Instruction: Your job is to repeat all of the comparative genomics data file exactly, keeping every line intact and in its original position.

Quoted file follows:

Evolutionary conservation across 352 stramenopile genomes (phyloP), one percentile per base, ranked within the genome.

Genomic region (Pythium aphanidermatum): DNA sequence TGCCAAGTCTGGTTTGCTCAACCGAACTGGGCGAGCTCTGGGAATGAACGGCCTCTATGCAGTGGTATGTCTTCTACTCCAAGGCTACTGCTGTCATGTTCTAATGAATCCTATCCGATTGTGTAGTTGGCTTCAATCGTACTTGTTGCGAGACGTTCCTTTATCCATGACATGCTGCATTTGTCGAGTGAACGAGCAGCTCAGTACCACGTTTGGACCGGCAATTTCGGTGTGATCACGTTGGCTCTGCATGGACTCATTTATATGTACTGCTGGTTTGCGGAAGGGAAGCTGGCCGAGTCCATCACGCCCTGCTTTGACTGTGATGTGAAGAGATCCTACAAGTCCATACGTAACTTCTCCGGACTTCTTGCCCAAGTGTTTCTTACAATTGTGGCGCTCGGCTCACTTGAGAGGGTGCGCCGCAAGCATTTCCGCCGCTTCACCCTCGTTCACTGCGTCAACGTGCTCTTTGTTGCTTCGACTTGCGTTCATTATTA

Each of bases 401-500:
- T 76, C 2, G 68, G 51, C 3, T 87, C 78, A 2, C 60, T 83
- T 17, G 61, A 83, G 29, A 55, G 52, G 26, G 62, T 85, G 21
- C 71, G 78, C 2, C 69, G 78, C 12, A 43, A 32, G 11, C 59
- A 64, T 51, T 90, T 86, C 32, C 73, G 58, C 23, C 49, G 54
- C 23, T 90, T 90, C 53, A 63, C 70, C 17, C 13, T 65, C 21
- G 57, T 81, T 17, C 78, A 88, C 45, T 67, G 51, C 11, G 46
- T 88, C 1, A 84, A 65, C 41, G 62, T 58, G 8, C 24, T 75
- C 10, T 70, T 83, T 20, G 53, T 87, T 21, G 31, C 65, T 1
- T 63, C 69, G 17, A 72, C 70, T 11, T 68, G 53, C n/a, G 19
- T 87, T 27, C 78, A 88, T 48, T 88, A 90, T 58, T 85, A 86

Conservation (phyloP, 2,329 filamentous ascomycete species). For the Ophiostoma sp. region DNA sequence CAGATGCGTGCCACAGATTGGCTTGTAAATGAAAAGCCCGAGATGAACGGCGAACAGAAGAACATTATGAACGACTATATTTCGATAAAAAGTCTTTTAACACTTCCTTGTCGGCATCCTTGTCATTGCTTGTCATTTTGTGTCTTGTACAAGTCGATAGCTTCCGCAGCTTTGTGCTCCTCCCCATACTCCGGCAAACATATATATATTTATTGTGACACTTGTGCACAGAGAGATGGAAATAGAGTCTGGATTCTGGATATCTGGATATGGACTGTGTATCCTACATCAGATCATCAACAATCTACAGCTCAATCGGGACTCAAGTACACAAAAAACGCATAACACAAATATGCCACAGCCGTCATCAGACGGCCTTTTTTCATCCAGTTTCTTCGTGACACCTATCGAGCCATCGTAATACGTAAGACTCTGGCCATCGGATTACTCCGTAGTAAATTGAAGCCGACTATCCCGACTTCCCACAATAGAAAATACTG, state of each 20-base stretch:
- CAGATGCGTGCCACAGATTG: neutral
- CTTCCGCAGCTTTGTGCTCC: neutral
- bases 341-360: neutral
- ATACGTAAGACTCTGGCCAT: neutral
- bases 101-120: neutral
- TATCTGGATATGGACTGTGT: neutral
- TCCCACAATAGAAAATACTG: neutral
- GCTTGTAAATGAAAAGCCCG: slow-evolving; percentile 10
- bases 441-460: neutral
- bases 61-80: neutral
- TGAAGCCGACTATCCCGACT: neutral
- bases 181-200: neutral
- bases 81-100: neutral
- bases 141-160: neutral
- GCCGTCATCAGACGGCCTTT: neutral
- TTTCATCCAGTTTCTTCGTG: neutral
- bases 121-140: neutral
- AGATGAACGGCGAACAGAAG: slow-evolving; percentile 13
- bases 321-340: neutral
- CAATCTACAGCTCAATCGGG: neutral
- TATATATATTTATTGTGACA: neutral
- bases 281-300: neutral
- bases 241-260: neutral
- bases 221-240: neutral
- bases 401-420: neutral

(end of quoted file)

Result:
Evolutionary conservation across 352 stramenopile genomes (phyloP), one percentile per base, ranked within the genome.

Genomic region (Pythium aphanidermatum): DNA sequence TGCCAAGTCTGGTTTGCTCAACCGAACTGGGCGAGCTCTGGGAATGAACGGCCTCTATGCAGTGGTATGTCTTCTACTCCAAGGCTACTGCTGTCATGTTCTAATGAATCCTATCCGATTGTGTAGTTGGCTTCAATCGTACTTGTTGCGAGACGTTCCTTTATCCATGACATGCTGCATTTGTCGAGTGAACGAGCAGCTCAGTACCACGTTTGGACCGGCAATTTCGGTGTGATCACGTTGGCTCTGCATGGACTCATTTATATGTACTGCTGGTTTGCGGAAGGGAAGCTGGCCGAGTCCATCACGCCCTGCTTTGACTGTGATGTGAAGAGATCCTACAAGTCCATACGTAACTTCTCCGGACTTCTTGCCCAAGTGTTTCTTACAATTGTGGCGCTCGGCTCACTTGAGAGGGTGCGCCGCAAGCATTTCCGCCGCTTCACCCTCGTTCACTGCGTCAACGTGCTCTTTGTTGCTTCGACTTGCGTTCATTATTA

Each of bases 401-500:
- T 76, C 2, G 68, G 51, C 3, T 87, C 78, A 2, C 60, T 83
- T 17, G 61, A 83, G 29, A 55, G 52, G 26, G 62, T 85, G 21
- C 71, G 78, C 2, C 69, G 78, C 12, A 43, A 32, G 11, C 59
- A 64, T 51, T 90, T 86, C 32, C 73, G 58, C 23, C 49, G 54
- C 23, T 90, T 90, C 53, A 63, C 70, C 17, C 13, T 65, C 21
- G 57, T 81, T 17, C 78, A 88, C 45, T 67, G 51, C 11, G 46
- T 88, C 1, A 84, A 65, C 41, G 62, T 58, G 8, C 24, T 75
- C 10, T 70, T 83, T 20, G 53, T 87, T 21, G 31, C 65, T 1
- T 63, C 69, G 17, A 72, C 70, T 11, T 68, G 53, C n/a, G 19
- T 87, T 27, C 78, A 88, T 48, T 88, A 90, T 58, T 85, A 86

Conservation (phyloP, 2,329 filamentous ascomycete species). For the Ophiostoma sp. region DNA sequence CAGATGCGTGCCACAGATTGGCTTGTAAATGAAAAGCCCGAGATGAACGGCGAACAGAAGAACATTATGAACGACTATATTTCGATAAAAAGTCTTTTAACACTTCCTTGTCGGCATCCTTGTCATTGCTTGTCATTTTGTGTCTTGTACAAGTCGATAGCTTCCGCAGCTTTGTGCTCCTCCCCATACTCCGGCAAACATATATATATTTATTGTGACACTTGTGCACAGAGAGATGGAAATAGAGTCTGGATTCTGGATATCTGGATATGGACTGTGTATCCTACATCAGATCATCAACAATCTACAGCTCAATCGGGACTCAAGTACACAAAAAACGCATAACACAAATATGCCACAGCCGTCATCAGACGGCCTTTTTTCATCCAGTTTCTTCGTGACACCTATCGAGCCATCGTAATACGTAAGACTCTGGCCATCGGATTACTCCGTAGTAAATTGAAGCCGACTATCCCGACTTCCCACAATAGAAAATACTG, state of each 20-base stretch:
- CAGATGCGTGCCACAGATTG: neutral
- CTTCCGCAGCTTTGTGCTCC: neutral
- bases 341-360: neutral
- ATACGTAAGACTCTGGCCAT: neutral
- bases 101-120: neutral
- TATCTGGATATGGACTGTGT: neutral
- TCCCACAATAGAAAATACTG: neutral
- GCTTGTAAATGAAAAGCCCG: slow-evolving; percentile 10
- bases 441-460: neutral
- bases 61-80: neutral
- TGAAGCCGACTATCCCGACT: neutral
- bases 181-200: neutral
- bases 81-100: neutral
- bases 141-160: neutral
- GCCGTCATCAGACGGCCTTT: neutral
- TTTCATCCAGTTTCTTCGTG: neutral
- bases 121-140: neutral
- AGATGAACGGCGAACAGAAG: slow-evolving; percentile 13
- bases 321-340: neutral
- CAATCTACAGCTCAATCGGG: neutral
- TATATATATTTATTGTGACA: neutral
- bases 281-300: neutral
- bases 241-260: neutral
- bases 221-240: neutral
- bases 401-420: neutral